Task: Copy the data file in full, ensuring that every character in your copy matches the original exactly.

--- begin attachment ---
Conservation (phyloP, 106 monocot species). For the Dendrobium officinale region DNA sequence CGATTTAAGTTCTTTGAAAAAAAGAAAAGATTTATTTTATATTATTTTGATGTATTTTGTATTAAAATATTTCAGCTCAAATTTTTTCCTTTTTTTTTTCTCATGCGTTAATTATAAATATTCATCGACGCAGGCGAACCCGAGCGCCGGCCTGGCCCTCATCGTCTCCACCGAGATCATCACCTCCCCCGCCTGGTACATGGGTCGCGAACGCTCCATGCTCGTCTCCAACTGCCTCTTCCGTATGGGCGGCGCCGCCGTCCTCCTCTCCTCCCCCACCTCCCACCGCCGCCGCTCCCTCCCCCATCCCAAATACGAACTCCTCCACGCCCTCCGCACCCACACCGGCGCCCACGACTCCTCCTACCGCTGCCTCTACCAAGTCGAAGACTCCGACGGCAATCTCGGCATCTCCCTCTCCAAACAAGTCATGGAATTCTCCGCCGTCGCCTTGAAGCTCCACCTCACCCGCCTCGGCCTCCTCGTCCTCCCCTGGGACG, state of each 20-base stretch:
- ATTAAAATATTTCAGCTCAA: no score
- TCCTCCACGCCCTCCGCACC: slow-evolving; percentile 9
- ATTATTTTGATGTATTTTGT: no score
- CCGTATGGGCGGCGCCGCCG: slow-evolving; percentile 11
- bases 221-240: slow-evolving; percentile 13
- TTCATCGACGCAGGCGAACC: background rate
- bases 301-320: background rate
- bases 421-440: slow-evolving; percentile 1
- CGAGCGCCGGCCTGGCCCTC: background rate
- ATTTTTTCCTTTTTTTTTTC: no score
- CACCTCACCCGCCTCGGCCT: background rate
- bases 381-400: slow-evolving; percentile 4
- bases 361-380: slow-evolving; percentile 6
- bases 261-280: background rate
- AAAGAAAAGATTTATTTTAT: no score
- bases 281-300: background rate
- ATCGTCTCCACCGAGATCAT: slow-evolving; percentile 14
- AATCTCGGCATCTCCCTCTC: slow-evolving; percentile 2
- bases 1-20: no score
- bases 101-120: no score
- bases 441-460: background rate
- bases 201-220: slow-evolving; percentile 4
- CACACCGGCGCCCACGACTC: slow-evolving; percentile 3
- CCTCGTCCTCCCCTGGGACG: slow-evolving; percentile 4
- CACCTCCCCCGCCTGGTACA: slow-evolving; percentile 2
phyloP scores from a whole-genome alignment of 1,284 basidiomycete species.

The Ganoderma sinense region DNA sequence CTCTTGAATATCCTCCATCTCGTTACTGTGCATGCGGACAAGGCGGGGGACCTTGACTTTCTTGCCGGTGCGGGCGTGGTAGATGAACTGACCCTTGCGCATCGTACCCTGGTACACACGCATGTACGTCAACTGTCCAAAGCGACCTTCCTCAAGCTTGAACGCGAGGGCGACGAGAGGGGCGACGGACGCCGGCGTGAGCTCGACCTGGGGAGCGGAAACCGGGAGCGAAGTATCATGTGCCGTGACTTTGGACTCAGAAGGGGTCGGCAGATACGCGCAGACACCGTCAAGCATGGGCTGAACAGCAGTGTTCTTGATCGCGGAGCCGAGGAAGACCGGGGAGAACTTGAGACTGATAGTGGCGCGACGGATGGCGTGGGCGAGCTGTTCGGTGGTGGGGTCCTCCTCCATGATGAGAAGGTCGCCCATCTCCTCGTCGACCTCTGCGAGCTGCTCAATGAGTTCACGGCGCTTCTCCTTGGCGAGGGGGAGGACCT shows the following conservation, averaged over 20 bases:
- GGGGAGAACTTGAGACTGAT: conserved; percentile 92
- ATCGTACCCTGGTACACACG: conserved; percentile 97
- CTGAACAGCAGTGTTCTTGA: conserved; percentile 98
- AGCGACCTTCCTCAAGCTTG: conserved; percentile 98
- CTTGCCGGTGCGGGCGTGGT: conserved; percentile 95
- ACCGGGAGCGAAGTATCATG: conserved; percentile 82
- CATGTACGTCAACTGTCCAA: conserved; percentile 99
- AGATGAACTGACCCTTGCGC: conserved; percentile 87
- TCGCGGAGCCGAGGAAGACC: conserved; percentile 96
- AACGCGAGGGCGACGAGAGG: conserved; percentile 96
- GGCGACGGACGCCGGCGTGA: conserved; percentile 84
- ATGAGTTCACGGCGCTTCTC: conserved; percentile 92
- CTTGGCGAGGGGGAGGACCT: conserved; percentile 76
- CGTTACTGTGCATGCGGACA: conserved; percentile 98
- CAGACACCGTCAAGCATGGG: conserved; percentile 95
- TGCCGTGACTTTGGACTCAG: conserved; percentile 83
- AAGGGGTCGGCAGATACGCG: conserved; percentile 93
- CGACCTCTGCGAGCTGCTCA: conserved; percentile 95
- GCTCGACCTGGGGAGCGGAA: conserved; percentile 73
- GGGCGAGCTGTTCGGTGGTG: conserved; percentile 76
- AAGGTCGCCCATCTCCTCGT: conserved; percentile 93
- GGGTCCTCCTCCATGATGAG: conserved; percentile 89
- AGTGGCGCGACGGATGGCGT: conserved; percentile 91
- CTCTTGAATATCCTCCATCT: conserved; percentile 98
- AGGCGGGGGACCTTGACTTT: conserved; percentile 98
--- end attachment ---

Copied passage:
Conservation (phyloP, 106 monocot species). For the Dendrobium officinale region DNA sequence CGATTTAAGTTCTTTGAAAAAAAGAAAAGATTTATTTTATATTATTTTGATGTATTTTGTATTAAAATATTTCAGCTCAAATTTTTTCCTTTTTTTTTTCTCATGCGTTAATTATAAATATTCATCGACGCAGGCGAACCCGAGCGCCGGCCTGGCCCTCATCGTCTCCACCGAGATCATCACCTCCCCCGCCTGGTACATGGGTCGCGAACGCTCCATGCTCGTCTCCAACTGCCTCTTCCGTATGGGCGGCGCCGCCGTCCTCCTCTCCTCCCCCACCTCCCACCGCCGCCGCTCCCTCCCCCATCCCAAATACGAACTCCTCCACGCCCTCCGCACCCACACCGGCGCCCACGACTCCTCCTACCGCTGCCTCTACCAAGTCGAAGACTCCGACGGCAATCTCGGCATCTCCCTCTCCAAACAAGTCATGGAATTCTCCGCCGTCGCCTTGAAGCTCCACCTCACCCGCCTCGGCCTCCTCGTCCTCCCCTGGGACG, state of each 20-base stretch:
- ATTAAAATATTTCAGCTCAA: no score
- TCCTCCACGCCCTCCGCACC: slow-evolving; percentile 9
- ATTATTTTGATGTATTTTGT: no score
- CCGTATGGGCGGCGCCGCCG: slow-evolving; percentile 11
- bases 221-240: slow-evolving; percentile 13
- TTCATCGACGCAGGCGAACC: background rate
- bases 301-320: background rate
- bases 421-440: slow-evolving; percentile 1
- CGAGCGCCGGCCTGGCCCTC: background rate
- ATTTTTTCCTTTTTTTTTTC: no score
- CACCTCACCCGCCTCGGCCT: background rate
- bases 381-400: slow-evolving; percentile 4
- bases 361-380: slow-evolving; percentile 6
- bases 261-280: background rate
- AAAGAAAAGATTTATTTTAT: no score
- bases 281-300: background rate
- ATCGTCTCCACCGAGATCAT: slow-evolving; percentile 14
- AATCTCGGCATCTCCCTCTC: slow-evolving; percentile 2
- bases 1-20: no score
- bases 101-120: no score
- bases 441-460: background rate
- bases 201-220: slow-evolving; percentile 4
- CACACCGGCGCCCACGACTC: slow-evolving; percentile 3
- CCTCGTCCTCCCCTGGGACG: slow-evolving; percentile 4
- CACCTCCCCCGCCTGGTACA: slow-evolving; percentile 2
phyloP scores from a whole-genome alignment of 1,284 basidiomycete species.

The Ganoderma sinense region DNA sequence CTCTTGAATATCCTCCATCTCGTTACTGTGCATGCGGACAAGGCGGGGGACCTTGACTTTCTTGCCGGTGCGGGCGTGGTAGATGAACTGACCCTTGCGCATCGTACCCTGGTACACACGCATGTACGTCAACTGTCCAAAGCGACCTTCCTCAAGCTTGAACGCGAGGGCGACGAGAGGGGCGACGGACGCCGGCGTGAGCTCGACCTGGGGAGCGGAAACCGGGAGCGAAGTATCATGTGCCGTGACTTTGGACTCAGAAGGGGTCGGCAGATACGCGCAGACACCGTCAAGCATGGGCTGAACAGCAGTGTTCTTGATCGCGGAGCCGAGGAAGACCGGGGAGAACTTGAGACTGATAGTGGCGCGACGGATGGCGTGGGCGAGCTGTTCGGTGGTGGGGTCCTCCTCCATGATGAGAAGGTCGCCCATCTCCTCGTCGACCTCTGCGAGCTGCTCAATGAGTTCACGGCGCTTCTCCTTGGCGAGGGGGAGGACCT shows the following conservation, averaged over 20 bases:
- GGGGAGAACTTGAGACTGAT: conserved; percentile 92
- ATCGTACCCTGGTACACACG: conserved; percentile 97
- CTGAACAGCAGTGTTCTTGA: conserved; percentile 98
- AGCGACCTTCCTCAAGCTTG: conserved; percentile 98
- CTTGCCGGTGCGGGCGTGGT: conserved; percentile 95
- ACCGGGAGCGAAGTATCATG: conserved; percentile 82
- CATGTACGTCAACTGTCCAA: conserved; percentile 99
- AGATGAACTGACCCTTGCGC: conserved; percentile 87
- TCGCGGAGCCGAGGAAGACC: conserved; percentile 96
- AACGCGAGGGCGACGAGAGG: conserved; percentile 96
- GGCGACGGACGCCGGCGTGA: conserved; percentile 84
- ATGAGTTCACGGCGCTTCTC: conserved; percentile 92
- CTTGGCGAGGGGGAGGACCT: conserved; percentile 76
- CGTTACTGTGCATGCGGACA: conserved; percentile 98
- CAGACACCGTCAAGCATGGG: conserved; percentile 95
- TGCCGTGACTTTGGACTCAG: conserved; percentile 83
- AAGGGGTCGGCAGATACGCG: conserved; percentile 93
- CGACCTCTGCGAGCTGCTCA: conserved; percentile 95
- GCTCGACCTGGGGAGCGGAA: conserved; percentile 73
- GGGCGAGCTGTTCGGTGGTG: conserved; percentile 76
- AAGGTCGCCCATCTCCTCGT: conserved; percentile 93
- GGGTCCTCCTCCATGATGAG: conserved; percentile 89
- AGTGGCGCGACGGATGGCGT: conserved; percentile 91
- CTCTTGAATATCCTCCATCT: conserved; percentile 98
- AGGCGGGGGACCTTGACTTT: conserved; percentile 98